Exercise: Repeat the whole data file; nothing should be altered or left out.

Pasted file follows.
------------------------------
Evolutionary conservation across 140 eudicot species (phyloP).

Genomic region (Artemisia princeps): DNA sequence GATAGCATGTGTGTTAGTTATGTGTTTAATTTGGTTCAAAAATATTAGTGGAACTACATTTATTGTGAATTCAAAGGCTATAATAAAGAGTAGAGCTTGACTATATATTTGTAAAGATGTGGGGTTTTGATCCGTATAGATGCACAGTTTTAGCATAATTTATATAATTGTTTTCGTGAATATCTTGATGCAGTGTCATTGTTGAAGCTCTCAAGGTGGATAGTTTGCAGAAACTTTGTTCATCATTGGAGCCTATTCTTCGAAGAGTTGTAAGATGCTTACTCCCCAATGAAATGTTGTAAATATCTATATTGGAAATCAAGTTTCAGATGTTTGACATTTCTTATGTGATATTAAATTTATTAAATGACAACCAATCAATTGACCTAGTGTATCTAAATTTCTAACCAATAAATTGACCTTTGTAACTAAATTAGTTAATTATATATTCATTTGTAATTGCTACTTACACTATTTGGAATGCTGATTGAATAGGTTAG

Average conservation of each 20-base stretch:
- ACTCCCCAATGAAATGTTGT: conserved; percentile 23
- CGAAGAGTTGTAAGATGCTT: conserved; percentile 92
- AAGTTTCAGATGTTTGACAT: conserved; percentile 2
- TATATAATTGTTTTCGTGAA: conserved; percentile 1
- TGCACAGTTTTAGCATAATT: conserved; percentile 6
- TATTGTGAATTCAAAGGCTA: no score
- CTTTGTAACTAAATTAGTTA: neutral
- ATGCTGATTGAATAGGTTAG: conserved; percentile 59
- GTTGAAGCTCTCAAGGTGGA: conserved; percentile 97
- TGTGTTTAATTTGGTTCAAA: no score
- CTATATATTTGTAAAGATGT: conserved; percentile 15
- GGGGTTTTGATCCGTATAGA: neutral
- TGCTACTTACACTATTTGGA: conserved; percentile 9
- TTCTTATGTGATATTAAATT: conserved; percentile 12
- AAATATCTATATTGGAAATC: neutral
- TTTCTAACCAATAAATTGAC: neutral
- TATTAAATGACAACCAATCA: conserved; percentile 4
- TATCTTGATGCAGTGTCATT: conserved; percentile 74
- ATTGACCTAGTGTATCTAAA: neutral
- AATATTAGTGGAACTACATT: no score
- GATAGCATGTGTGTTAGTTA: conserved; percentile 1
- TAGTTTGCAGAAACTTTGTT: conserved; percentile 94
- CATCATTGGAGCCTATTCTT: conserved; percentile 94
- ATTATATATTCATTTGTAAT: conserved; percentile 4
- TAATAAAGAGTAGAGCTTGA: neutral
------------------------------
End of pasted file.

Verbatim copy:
Evolutionary conservation across 140 eudicot species (phyloP).

Genomic region (Artemisia princeps): DNA sequence GATAGCATGTGTGTTAGTTATGTGTTTAATTTGGTTCAAAAATATTAGTGGAACTACATTTATTGTGAATTCAAAGGCTATAATAAAGAGTAGAGCTTGACTATATATTTGTAAAGATGTGGGGTTTTGATCCGTATAGATGCACAGTTTTAGCATAATTTATATAATTGTTTTCGTGAATATCTTGATGCAGTGTCATTGTTGAAGCTCTCAAGGTGGATAGTTTGCAGAAACTTTGTTCATCATTGGAGCCTATTCTTCGAAGAGTTGTAAGATGCTTACTCCCCAATGAAATGTTGTAAATATCTATATTGGAAATCAAGTTTCAGATGTTTGACATTTCTTATGTGATATTAAATTTATTAAATGACAACCAATCAATTGACCTAGTGTATCTAAATTTCTAACCAATAAATTGACCTTTGTAACTAAATTAGTTAATTATATATTCATTTGTAATTGCTACTTACACTATTTGGAATGCTGATTGAATAGGTTAG

Average conservation of each 20-base stretch:
- ACTCCCCAATGAAATGTTGT: conserved; percentile 23
- CGAAGAGTTGTAAGATGCTT: conserved; percentile 92
- AAGTTTCAGATGTTTGACAT: conserved; percentile 2
- TATATAATTGTTTTCGTGAA: conserved; percentile 1
- TGCACAGTTTTAGCATAATT: conserved; percentile 6
- TATTGTGAATTCAAAGGCTA: no score
- CTTTGTAACTAAATTAGTTA: neutral
- ATGCTGATTGAATAGGTTAG: conserved; percentile 59
- GTTGAAGCTCTCAAGGTGGA: conserved; percentile 97
- TGTGTTTAATTTGGTTCAAA: no score
- CTATATATTTGTAAAGATGT: conserved; percentile 15
- GGGGTTTTGATCCGTATAGA: neutral
- TGCTACTTACACTATTTGGA: conserved; percentile 9
- TTCTTATGTGATATTAAATT: conserved; percentile 12
- AAATATCTATATTGGAAATC: neutral
- TTTCTAACCAATAAATTGAC: neutral
- TATTAAATGACAACCAATCA: conserved; percentile 4
- TATCTTGATGCAGTGTCATT: conserved; percentile 74
- ATTGACCTAGTGTATCTAAA: neutral
- AATATTAGTGGAACTACATT: no score
- GATAGCATGTGTGTTAGTTA: conserved; percentile 1
- TAGTTTGCAGAAACTTTGTT: conserved; percentile 94
- CATCATTGGAGCCTATTCTT: conserved; percentile 94
- ATTATATATTCATTTGTAAT: conserved; percentile 4
- TAATAAAGAGTAGAGCTTGA: neutral